Joy Drop: A salute to the incomparable Roger Federer

·2 min read
Roger Federer waves during the Centre Court Centenary Ceremony during the Wimbledon championships in July.  (Adrian Dennis/AFP via Getty Images - image credit)
Roger Federer waves during the Centre Court Centenary Ceremony during the Wimbledon championships in July. (Adrian Dennis/AFP via Getty Images - image credit)

Happy Friday, friends! This week there were a lot of heartwarming and exciting things that took place that I want to offer you in this weekly notebook of joy.

First of all, Roger Federer retired and what beautiful tributes received from friends and competitors alike. Rafa Nadal was arguably his biggest rival and Nadal shared a wonderful salutation to his friend online.

And it was only a blink before when another great, Serena Williams hung up her own racquet. Her post to her dear friend and one-time doubles partner Federer. The photo on her Instagram account is one of gratitude and friendship. In her post, Williams said that Federer inspired her. They both showed the world what fierce competitive spirit, kindness and friendship go hand in hand. For Federer to be celebrated and loved by his peers and his competitors is undoubtedly a testament to the glory and impact of his career.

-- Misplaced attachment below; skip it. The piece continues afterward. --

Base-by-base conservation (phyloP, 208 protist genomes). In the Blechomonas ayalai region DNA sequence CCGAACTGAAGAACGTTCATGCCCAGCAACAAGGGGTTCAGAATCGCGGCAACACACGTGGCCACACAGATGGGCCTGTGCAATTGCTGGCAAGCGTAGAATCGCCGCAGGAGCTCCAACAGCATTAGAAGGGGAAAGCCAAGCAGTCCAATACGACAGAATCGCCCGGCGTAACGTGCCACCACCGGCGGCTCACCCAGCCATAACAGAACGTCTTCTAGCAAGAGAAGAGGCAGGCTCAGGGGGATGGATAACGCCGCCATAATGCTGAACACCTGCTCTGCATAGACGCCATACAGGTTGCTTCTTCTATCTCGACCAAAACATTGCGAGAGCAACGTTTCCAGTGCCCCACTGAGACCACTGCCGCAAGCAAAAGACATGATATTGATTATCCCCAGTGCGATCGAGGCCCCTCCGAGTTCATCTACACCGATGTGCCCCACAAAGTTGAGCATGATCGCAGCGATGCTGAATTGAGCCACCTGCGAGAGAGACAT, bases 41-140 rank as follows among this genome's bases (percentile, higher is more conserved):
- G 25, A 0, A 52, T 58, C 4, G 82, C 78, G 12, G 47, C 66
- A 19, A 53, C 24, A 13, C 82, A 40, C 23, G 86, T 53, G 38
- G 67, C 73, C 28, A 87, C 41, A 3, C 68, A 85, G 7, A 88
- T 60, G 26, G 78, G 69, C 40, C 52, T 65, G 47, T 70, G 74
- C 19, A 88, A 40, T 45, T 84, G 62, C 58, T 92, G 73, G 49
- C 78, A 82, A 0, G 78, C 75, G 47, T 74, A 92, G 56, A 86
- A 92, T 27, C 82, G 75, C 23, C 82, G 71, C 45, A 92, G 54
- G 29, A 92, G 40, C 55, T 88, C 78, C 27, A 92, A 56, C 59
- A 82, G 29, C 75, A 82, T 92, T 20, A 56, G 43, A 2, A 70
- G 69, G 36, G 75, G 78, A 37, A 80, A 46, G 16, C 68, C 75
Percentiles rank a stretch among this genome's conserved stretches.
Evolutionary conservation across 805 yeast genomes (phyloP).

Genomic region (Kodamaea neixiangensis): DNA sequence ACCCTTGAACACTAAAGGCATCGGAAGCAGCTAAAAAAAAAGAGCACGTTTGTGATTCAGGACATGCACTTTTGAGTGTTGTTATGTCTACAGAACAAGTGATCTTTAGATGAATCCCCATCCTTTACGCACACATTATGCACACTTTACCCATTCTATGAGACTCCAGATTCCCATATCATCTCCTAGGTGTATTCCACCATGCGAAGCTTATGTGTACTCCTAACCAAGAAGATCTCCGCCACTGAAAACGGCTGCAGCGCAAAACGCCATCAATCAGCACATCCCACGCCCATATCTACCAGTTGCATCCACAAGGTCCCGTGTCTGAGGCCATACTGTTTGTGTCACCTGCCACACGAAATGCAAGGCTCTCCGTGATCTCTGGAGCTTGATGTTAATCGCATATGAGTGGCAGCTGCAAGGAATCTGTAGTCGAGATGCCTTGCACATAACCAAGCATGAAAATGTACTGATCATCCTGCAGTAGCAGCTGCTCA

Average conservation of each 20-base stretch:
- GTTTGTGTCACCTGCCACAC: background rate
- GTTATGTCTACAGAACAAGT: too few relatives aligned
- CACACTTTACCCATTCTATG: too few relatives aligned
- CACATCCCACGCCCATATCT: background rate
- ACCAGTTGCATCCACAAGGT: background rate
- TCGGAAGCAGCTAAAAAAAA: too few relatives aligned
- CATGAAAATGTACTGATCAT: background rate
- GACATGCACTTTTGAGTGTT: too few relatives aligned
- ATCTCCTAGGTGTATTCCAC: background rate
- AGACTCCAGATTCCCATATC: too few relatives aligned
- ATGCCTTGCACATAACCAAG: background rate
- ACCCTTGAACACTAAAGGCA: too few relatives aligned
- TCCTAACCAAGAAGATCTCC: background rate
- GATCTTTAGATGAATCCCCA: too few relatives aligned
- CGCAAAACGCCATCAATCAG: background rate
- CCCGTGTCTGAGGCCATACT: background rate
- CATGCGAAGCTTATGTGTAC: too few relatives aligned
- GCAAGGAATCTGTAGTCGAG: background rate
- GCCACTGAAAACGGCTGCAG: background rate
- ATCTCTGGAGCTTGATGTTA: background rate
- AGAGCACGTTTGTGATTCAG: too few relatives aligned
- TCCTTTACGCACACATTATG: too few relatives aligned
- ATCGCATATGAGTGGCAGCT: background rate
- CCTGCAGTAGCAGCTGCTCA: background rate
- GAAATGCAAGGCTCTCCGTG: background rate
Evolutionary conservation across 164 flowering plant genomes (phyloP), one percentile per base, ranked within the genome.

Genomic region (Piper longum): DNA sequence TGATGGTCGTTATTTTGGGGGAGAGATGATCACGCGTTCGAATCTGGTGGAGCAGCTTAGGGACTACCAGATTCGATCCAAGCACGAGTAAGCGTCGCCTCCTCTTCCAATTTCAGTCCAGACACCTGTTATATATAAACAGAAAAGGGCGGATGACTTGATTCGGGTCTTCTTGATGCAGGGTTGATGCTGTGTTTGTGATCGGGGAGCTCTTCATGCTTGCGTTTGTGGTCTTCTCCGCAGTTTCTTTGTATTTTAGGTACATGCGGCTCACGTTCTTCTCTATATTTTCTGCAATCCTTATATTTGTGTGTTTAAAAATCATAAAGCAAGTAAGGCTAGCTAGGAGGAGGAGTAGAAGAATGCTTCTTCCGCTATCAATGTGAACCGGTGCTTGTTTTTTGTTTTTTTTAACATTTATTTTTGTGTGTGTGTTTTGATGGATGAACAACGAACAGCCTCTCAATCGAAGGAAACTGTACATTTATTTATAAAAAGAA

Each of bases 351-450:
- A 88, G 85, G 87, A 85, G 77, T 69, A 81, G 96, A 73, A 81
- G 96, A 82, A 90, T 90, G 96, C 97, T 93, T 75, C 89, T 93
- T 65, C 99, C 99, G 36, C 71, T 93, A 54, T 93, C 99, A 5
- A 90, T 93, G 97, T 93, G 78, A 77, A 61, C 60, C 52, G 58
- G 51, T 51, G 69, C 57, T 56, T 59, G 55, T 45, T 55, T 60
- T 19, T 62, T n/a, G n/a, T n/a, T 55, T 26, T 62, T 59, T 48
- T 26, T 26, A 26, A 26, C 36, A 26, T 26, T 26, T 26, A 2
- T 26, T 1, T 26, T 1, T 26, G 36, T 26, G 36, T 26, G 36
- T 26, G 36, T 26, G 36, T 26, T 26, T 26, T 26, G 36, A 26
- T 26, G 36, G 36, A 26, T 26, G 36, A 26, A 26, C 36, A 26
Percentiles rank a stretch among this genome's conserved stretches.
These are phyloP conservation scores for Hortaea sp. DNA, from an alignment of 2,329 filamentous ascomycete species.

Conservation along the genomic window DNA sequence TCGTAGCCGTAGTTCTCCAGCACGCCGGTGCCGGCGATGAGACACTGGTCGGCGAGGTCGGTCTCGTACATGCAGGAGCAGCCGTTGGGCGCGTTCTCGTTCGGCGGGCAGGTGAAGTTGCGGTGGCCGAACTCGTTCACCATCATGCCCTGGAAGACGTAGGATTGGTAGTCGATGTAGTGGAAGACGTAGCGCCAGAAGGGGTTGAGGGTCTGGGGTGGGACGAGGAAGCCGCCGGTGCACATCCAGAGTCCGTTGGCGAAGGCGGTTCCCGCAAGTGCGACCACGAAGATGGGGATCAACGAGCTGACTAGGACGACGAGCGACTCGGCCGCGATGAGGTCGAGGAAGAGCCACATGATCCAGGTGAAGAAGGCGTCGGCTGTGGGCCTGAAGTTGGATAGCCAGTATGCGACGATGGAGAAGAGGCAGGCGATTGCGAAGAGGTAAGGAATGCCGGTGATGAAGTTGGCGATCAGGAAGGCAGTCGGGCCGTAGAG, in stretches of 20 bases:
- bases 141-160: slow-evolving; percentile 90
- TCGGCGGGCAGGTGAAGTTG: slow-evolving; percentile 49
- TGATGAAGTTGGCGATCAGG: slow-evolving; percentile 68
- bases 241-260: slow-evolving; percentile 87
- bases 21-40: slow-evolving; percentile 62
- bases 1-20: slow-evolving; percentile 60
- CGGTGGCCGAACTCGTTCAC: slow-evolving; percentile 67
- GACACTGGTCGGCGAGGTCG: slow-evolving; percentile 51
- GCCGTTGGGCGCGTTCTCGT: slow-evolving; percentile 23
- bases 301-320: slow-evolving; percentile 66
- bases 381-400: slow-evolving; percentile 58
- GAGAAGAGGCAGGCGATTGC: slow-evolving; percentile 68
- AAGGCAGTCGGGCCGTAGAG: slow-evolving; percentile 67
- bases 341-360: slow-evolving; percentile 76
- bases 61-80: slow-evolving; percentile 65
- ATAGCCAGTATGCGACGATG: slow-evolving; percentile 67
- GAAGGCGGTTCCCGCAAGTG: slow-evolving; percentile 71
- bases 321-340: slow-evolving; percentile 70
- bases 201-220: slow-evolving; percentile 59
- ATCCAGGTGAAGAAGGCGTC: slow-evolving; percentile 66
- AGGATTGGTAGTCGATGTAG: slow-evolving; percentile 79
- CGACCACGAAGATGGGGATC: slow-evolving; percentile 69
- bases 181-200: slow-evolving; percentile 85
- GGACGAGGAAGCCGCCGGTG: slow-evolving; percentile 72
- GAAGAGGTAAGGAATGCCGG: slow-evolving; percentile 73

Speaking of glorious contributions, Michael Sheen wowed me this week with a roaring soliloquy dedicated to the Welsh football team. Wales is going to the men's World Cup in Qatar (they have not had a World Cup appearance since 1958) and what a tribute he gave them. In fact, the coaching staff uses that speech to invigorate and motivate the Welsh squad. Have a listen and let his performance take you away.

Last week I mentioned that TIFF had begun. What a week of incredible film and artistry and yes, celebs floating around Toronto. I had the distinct pleasure of watching Black Ice a film by Hubert Davis.

I was moved and so impressed with not only his beautiful vision for a film that tackles systemic racism in Canada's beloved sport but his majestic storytelling. The cinematography was beautiful and the merging of history from Africville (Halifax) with heartwrenching stories of players including Akim Aliu, Wayne Simmonds, Saroya Tinker, Blake Bolden, Sarah Nurse, Matt Demba and even junior player Mark Connors are things that we know and these players have recounted and shared. But the intimacy of their narratives woven into a larger story about systemic racism and how there are isolated incidents is incredible.

The histories of the Coloured Hockey League from Nova Scotia back in the late 1800s. And yes, Black players played and thrived in their own leagues because they were not permitted to play with white players. Davis has masterfully threaded all these pieces together and Black Ice is a film that should be watched, taught and understood at every level of hockey and by the fans.

Photo by Mark Strong
Photo by Mark Strong

I was lucky to meet him after a powerful Q&A at the screening at TIFF Lightbox. He is an extremely humble and kind person. One of his gifts in directing is offering joy to viewers and to Black communities as he honours that connection to hockey.

I leave you with a harrowing piece of music from Black Union with Maestro Fresh Wes called Africville.